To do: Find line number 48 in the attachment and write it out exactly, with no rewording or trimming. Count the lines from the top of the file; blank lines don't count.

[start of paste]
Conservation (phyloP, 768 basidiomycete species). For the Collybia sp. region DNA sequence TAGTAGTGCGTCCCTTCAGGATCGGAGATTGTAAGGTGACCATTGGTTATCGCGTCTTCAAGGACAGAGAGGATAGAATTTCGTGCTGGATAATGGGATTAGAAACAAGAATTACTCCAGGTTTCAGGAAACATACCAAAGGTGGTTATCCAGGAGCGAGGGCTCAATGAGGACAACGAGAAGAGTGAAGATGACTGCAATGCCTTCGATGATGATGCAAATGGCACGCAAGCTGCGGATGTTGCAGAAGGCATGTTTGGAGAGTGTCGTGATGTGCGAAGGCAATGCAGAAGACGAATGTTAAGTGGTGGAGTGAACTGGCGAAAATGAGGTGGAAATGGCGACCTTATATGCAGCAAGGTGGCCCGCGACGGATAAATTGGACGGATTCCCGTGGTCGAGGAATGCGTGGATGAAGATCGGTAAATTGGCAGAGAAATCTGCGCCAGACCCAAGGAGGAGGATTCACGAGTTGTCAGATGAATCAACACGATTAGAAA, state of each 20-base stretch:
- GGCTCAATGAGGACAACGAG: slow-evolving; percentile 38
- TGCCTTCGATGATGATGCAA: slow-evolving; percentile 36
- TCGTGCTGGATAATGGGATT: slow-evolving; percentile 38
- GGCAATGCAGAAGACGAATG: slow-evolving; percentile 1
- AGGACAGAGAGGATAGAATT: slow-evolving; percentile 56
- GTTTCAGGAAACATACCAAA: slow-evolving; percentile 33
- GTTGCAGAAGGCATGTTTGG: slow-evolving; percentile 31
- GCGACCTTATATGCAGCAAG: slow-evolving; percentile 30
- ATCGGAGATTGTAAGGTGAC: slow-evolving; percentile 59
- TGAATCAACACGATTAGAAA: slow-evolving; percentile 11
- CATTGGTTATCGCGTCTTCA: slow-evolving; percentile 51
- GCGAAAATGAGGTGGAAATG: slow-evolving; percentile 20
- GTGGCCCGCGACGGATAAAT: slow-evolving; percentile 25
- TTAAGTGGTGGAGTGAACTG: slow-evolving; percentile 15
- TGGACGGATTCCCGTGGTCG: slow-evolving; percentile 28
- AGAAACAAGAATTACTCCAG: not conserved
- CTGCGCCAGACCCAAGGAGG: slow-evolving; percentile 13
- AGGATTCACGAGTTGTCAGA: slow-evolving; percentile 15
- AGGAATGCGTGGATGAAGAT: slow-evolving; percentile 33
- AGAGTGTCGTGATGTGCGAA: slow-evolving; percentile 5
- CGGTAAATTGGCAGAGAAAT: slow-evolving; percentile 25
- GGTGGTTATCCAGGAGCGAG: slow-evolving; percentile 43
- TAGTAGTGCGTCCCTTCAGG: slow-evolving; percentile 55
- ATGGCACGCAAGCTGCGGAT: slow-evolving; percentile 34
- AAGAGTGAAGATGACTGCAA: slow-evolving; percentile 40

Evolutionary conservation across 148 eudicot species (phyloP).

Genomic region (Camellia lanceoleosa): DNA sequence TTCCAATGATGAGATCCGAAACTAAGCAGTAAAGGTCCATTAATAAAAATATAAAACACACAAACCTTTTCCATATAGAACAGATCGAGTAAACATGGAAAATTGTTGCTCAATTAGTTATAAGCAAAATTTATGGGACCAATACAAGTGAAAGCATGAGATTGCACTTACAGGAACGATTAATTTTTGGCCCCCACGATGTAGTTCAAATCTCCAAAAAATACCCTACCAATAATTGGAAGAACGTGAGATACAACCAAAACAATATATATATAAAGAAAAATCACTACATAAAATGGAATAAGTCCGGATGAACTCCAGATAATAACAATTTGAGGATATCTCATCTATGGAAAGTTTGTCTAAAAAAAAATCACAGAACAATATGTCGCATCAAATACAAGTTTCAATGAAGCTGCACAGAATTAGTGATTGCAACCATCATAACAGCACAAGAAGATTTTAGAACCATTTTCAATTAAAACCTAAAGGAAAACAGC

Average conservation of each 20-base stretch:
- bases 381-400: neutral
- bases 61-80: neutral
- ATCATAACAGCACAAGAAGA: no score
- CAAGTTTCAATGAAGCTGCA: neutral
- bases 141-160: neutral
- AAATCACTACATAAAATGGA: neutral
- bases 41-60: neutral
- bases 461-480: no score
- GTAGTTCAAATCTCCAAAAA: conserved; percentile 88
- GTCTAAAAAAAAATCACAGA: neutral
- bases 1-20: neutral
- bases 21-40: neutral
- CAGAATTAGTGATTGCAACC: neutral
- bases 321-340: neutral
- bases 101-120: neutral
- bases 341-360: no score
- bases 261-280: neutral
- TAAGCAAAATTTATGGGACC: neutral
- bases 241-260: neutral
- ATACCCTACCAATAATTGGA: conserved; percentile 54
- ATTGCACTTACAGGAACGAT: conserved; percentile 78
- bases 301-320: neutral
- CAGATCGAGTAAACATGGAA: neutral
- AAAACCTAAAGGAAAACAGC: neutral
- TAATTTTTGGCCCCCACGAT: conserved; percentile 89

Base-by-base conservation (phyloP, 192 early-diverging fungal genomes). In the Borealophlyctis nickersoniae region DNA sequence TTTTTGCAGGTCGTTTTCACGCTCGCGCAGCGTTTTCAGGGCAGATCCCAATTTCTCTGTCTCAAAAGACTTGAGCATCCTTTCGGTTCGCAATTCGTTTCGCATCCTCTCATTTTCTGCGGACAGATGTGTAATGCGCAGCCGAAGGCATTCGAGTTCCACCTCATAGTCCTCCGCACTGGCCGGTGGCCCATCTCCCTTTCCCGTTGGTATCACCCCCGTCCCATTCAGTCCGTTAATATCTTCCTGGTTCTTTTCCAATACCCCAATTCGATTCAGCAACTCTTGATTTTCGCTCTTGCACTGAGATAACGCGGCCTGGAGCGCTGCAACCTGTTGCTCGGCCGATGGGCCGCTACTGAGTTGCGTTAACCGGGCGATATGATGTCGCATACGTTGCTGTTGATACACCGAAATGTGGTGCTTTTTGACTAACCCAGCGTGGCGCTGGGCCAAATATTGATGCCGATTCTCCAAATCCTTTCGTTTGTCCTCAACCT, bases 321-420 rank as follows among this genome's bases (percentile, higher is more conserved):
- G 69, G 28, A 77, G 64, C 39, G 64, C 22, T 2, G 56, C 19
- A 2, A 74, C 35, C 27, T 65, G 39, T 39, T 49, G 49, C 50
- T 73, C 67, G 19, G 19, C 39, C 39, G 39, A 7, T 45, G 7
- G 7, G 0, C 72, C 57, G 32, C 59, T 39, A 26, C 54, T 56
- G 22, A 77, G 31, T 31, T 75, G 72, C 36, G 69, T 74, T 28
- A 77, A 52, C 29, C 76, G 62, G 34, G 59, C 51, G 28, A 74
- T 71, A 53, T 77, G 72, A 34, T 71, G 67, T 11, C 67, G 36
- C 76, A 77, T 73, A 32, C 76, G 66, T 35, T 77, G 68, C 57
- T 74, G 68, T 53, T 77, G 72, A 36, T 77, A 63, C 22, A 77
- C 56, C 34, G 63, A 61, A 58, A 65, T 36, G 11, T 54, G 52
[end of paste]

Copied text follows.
- bases 241-260: neutral